Date: Sat, 29 Sep 2007
Subject: [PAR-L] strong coffee/cafe femenino

I just watched an uplifting documentary titled Strong Coffee, about the Cafe Femenino coffee-growing collective. See

The movie describes how organic, shade-grown, fair trade coffee is grown, and traces the development of Cafe Femenino from its beginnings in Peru to the current network of collectives throughout South America and (soon) in Tanzania.

To be sold under the Cafe Femenino brand, coffee berries must grow on land owned by women. Women oversee the harvesting and processing and sales. The Organic Producers Trading Corporation has agreed not to blend Cafe Femenino coffee with any other coffee beans, and to pay a small premium for the coffee. As well, coffee roasters in the developed world agree to contribute 2 percent of their revenue from Cafe Femenino to local women's groups, often women's shelters.

Although (the film says) women are about 35 percent of the workers in regular coffee production, usually they have little or no say in how coffee is produced and how the revenue is spent. As a general rule, only men take the beans to market, make the sales, and return home with the proceeds. The problem is that men tend to stop at the canteen on the way home, and have a few drinks with their friends -- arriving home with only a fraction of the cash they received.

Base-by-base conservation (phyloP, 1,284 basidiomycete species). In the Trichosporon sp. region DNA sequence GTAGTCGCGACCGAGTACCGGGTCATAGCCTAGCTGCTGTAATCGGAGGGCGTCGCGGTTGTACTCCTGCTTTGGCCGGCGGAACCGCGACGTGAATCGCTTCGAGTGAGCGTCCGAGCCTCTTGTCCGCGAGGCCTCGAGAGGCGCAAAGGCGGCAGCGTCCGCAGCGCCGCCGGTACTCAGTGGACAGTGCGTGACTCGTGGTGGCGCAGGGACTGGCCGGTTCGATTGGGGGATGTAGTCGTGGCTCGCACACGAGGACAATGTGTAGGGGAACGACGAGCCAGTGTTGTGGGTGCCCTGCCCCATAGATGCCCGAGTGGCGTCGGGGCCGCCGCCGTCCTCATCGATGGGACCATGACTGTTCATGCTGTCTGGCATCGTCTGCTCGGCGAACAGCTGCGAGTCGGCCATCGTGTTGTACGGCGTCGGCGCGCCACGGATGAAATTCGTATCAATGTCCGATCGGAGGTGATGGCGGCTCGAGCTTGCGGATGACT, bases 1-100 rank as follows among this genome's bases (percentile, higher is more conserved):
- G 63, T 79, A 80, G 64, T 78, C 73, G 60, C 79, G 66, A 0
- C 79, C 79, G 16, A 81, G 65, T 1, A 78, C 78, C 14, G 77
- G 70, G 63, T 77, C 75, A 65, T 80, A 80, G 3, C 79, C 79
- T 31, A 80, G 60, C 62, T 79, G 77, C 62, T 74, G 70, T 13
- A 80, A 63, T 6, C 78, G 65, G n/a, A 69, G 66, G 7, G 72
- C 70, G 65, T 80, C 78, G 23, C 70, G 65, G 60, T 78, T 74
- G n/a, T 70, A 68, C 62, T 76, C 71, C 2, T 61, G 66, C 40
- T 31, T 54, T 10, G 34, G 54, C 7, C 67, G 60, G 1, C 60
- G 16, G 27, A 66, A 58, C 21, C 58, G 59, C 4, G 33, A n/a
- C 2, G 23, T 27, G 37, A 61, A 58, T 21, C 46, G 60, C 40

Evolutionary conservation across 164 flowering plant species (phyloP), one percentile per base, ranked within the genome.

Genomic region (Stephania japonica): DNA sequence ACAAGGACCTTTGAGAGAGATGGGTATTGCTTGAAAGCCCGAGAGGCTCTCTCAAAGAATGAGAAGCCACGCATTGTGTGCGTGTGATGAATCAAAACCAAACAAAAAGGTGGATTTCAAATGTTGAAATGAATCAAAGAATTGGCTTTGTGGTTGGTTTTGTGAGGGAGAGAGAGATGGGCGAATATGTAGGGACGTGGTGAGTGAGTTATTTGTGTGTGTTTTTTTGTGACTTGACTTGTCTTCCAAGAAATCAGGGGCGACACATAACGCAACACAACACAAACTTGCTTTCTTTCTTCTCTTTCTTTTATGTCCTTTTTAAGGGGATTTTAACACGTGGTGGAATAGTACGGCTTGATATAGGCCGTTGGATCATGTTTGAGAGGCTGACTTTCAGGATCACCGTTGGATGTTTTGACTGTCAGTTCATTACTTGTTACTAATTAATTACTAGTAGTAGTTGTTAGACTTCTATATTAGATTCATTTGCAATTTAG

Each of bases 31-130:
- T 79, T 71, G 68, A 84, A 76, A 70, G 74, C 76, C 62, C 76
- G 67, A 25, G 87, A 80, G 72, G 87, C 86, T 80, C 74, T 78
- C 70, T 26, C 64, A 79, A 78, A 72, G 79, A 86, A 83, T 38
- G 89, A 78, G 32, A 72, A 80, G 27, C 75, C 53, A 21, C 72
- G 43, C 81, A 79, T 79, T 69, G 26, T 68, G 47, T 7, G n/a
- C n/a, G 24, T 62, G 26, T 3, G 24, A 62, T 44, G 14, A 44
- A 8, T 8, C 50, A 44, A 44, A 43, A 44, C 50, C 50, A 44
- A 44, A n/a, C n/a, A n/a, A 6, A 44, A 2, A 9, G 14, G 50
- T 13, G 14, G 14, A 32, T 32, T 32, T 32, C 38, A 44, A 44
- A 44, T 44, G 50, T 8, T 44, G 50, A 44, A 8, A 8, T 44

Another problem is that most coffee farmers have to borrow money from sales agents during the low season, to pay school tuition and supplies for their children. Then the sales agents charge up to 40 percent of their profits in interest. Cafe Femenino is affiliated with a non-profit microcredit agency that helps tide coffee farmers  over between seasons, without charging usurious interest rates.

Strong Coffee is a short (45 minutes), engaging documentary, filled with colourful images and South American music. The coffee itself is very tasty and comes in a variety of blends, depending on the local roaster. Shuswap Coffee Roasters provided free samples and special prices on bags of coffee at the screening I attended. Cafe Femeninio is only available in Canada, Costa Rico, Indonesia, Saudi Arabia and the United States.

See  for more information about this specialty coffee that is changing the lives of women in coffee-producing countries.

cheers, Penney

Penney Kome, author and journalist
Editor, Straight Goods,